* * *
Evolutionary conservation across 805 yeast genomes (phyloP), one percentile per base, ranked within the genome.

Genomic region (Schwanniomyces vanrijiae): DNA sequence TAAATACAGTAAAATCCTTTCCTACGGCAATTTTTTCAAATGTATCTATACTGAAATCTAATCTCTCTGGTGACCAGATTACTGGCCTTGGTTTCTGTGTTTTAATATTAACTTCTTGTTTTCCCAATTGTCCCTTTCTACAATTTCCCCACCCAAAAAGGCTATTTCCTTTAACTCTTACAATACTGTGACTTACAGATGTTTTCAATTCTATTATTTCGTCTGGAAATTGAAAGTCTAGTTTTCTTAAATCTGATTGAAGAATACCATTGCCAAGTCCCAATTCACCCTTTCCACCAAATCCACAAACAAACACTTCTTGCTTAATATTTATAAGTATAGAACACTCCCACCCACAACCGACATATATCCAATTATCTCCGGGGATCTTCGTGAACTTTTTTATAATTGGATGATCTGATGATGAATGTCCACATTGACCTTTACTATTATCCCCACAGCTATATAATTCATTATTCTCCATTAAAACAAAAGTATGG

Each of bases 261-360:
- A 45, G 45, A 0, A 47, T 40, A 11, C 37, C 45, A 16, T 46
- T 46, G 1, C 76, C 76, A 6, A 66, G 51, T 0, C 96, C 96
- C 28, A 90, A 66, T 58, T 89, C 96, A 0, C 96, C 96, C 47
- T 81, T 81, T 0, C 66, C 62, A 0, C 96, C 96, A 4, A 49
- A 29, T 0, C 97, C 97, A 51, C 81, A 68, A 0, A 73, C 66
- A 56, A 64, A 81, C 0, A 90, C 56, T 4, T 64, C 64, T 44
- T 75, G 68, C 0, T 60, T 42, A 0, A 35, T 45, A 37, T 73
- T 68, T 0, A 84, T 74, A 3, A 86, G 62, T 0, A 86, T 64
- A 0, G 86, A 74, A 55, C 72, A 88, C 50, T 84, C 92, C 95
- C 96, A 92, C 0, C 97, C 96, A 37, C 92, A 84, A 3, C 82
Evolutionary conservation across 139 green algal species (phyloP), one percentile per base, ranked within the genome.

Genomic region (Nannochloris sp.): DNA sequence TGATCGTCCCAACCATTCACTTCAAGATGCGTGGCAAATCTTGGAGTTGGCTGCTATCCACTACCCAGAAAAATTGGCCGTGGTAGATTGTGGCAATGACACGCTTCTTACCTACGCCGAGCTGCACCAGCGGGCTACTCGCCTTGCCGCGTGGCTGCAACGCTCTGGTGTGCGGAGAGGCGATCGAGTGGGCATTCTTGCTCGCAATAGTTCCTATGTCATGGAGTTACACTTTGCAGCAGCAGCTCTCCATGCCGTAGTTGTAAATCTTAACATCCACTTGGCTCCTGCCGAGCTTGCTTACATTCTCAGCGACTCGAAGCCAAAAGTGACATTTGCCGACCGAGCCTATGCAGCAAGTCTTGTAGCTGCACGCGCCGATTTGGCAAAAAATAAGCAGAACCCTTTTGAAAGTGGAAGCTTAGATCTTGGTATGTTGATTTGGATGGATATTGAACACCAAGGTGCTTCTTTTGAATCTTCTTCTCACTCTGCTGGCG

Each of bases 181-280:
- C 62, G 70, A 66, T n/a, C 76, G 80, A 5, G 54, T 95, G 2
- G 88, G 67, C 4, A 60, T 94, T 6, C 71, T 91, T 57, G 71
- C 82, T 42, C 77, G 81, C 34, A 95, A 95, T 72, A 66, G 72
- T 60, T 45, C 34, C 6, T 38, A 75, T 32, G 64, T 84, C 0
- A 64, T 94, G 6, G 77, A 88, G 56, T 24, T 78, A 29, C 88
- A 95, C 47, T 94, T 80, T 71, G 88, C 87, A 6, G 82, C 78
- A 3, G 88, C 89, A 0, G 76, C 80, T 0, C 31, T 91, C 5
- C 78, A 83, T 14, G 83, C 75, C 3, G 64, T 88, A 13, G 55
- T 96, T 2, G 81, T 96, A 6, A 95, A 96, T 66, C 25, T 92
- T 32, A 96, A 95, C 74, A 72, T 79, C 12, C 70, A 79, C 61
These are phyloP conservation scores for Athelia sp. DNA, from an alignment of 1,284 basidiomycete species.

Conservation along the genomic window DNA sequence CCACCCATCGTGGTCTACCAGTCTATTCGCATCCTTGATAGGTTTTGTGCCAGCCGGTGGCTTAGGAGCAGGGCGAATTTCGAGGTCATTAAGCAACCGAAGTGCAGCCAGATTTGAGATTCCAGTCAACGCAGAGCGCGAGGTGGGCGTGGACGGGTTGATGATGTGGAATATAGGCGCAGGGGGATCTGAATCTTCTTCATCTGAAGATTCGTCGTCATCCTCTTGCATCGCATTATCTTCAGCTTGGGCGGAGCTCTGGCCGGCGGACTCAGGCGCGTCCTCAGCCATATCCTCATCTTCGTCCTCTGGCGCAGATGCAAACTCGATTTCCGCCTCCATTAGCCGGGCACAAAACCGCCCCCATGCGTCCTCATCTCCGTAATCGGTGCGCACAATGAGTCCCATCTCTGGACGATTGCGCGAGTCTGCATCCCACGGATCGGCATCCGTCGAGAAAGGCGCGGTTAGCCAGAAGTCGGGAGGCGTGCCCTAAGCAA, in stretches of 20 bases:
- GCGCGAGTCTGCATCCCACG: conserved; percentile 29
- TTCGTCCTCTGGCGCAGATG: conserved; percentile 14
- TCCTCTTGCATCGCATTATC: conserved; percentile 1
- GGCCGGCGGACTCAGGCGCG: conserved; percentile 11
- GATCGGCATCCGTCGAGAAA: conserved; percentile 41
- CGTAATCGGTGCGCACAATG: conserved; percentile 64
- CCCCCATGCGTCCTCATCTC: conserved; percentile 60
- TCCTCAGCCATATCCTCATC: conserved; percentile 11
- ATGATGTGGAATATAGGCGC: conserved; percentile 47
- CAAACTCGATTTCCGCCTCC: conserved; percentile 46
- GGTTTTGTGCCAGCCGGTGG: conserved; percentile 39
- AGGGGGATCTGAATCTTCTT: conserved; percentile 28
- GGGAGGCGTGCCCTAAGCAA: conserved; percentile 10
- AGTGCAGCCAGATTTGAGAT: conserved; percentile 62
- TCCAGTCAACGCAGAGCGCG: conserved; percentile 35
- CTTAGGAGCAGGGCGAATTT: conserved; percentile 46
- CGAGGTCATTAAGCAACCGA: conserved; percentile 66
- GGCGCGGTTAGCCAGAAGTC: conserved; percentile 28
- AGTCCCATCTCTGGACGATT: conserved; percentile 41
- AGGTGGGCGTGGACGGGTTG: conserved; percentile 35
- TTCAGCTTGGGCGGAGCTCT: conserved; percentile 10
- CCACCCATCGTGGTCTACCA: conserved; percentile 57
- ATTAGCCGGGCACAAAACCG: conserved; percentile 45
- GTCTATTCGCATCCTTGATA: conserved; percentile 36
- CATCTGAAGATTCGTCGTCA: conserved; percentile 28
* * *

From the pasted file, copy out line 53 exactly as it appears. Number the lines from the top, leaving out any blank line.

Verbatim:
- CATCTGAAGATTCGTCGTCA: conserved; percentile 28